The term mirador, borrowed from Catalan, designates a turret or tower attached to a building, which provides an extensive view of the surroundings. The word comes from the Spanish mirar, meaning “to look.” Named for its stunning views, Casa Mirador (Viewpoint House) by Quito’s Rama Estudio — a design practice specializing in site-specific, nature-inclined residential projects — is fittingly located in the volcano-rich province of Pichincha, Ecuador, and surrounded by the peaks and valleys of the Andes mountains.
Spatial flexibility was important to the clients, who were used to living in an open space which they could configure to their liking. At the same time, the pandemic had made them reconsider their nomadic lifestyle — they needed a more permanent home, with space for their children to grow and the option to stay put in case of another lockdown. Their construction deadline: three months, and it had to start right away.
Despite its generous size and distinct appearance, Casa Mirador manages to meld into the Ecuadorian scenery. Floor to ceiling windows envelop the home, immersing it in a sense of place. The extension is cleverly cantilevered over the sloped valley to avoid direct contact with the earth — in fact, the new build’s metal stilt system doesn’t require a foundation, making it ideal for minimal soil disturbance and rapid construction. The thermally insulated roof also allows vegetation to grow along and around it, creating a greenhouse-like appearance which will eventually embrace the home in lush greenery.
Previously a small 65-square-metre outpost, the home now occupies 190 square metres, almost tripling its original size. The front facade of the existing build was removed to create a link to the new construction, while a system of metal channels supported by two porticoes makes up the new building’s structure. According to the firm, none of the existing vegetation around the site was damaged and no material was wasted. Reusable materials that came from the demolition of the old facade were sorted for later usage and the rest of the rubble was used to level the ground around the home.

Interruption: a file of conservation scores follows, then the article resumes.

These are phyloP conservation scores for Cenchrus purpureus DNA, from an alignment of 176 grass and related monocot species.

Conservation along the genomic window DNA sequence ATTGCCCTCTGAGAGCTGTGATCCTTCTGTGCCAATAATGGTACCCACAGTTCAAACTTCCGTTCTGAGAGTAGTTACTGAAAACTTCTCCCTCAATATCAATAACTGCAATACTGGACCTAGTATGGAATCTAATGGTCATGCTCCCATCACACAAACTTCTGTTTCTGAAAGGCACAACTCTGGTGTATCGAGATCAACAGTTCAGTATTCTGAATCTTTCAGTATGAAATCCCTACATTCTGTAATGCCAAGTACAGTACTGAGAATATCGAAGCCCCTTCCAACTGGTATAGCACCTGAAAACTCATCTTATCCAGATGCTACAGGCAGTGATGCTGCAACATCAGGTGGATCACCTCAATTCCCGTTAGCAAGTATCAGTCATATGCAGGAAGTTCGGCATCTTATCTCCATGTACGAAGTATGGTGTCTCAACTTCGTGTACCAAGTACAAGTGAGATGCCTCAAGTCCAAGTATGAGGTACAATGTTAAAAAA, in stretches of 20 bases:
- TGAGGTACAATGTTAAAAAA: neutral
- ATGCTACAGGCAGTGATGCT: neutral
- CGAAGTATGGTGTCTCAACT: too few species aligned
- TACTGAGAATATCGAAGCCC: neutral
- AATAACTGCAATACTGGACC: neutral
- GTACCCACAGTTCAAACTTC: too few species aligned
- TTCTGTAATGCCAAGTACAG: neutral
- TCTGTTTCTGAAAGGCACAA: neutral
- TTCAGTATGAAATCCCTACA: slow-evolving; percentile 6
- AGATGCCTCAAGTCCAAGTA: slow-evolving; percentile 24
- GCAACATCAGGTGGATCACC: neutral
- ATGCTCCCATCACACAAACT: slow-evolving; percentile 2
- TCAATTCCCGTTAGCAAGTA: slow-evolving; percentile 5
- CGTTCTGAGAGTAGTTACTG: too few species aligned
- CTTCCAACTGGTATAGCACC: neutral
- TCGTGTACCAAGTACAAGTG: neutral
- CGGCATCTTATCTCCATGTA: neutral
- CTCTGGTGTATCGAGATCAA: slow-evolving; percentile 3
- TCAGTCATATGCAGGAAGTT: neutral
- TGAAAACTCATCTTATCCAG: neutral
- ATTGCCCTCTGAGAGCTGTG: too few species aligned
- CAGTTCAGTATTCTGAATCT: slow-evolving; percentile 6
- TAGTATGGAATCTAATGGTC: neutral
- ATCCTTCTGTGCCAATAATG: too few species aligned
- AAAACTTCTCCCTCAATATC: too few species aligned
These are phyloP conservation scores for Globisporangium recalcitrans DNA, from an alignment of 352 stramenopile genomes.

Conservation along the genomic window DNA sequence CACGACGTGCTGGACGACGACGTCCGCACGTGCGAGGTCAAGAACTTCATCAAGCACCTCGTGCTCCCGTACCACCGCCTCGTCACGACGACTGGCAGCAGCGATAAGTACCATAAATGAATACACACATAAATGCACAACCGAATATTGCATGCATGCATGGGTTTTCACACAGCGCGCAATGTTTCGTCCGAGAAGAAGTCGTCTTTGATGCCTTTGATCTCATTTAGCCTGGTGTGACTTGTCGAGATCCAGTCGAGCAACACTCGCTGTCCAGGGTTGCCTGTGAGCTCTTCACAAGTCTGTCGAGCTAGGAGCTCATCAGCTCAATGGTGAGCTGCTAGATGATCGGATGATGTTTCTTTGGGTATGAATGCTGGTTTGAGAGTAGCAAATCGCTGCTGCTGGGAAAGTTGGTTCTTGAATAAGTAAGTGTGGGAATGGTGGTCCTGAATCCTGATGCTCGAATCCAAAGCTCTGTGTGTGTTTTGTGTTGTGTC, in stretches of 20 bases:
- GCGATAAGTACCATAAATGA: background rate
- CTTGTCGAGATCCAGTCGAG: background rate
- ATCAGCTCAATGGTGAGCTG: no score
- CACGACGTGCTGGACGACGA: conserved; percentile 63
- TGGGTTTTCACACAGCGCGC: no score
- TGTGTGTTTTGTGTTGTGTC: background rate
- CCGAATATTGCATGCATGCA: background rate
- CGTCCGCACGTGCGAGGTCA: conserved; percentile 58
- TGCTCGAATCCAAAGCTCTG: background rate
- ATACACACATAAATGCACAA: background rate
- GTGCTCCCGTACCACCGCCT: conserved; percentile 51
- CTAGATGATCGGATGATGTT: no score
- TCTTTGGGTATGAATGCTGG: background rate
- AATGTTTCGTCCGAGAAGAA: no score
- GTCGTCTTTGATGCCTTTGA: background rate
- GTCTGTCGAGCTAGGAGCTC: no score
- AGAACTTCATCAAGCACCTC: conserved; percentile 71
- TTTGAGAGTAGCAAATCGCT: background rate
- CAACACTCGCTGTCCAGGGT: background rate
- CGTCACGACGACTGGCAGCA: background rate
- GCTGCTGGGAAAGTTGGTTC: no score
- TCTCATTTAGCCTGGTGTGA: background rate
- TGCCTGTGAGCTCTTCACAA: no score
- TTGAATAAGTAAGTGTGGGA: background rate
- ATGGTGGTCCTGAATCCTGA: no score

Inside, sliding panels installed vertically can be re-configured to create separation between bedrooms and living area. The architects favoured a minimalist approach to furniture: a central module composed of metal on one side — where a television and storage are embedded — and wood panelling and stainless-steel surfaces on the other serves as the space’s main partition. This simple organizational system allows for fluid circulation throughout the space.
Underfloor heating was installed to offset the cooling effects of the transparent facade in colder months. Walls integrated with acoustic thermal ventilation also help keep the inside temperature comfortable, while a wood-burning fireplace confers warmth to the home’s core.
But the project’s real pièce de résistance is its closeness of nature. Ample seating options, from plush armchairs to a showpiece long bench made of carved wood, allow for multiple views of those volcanic peaks and valleys.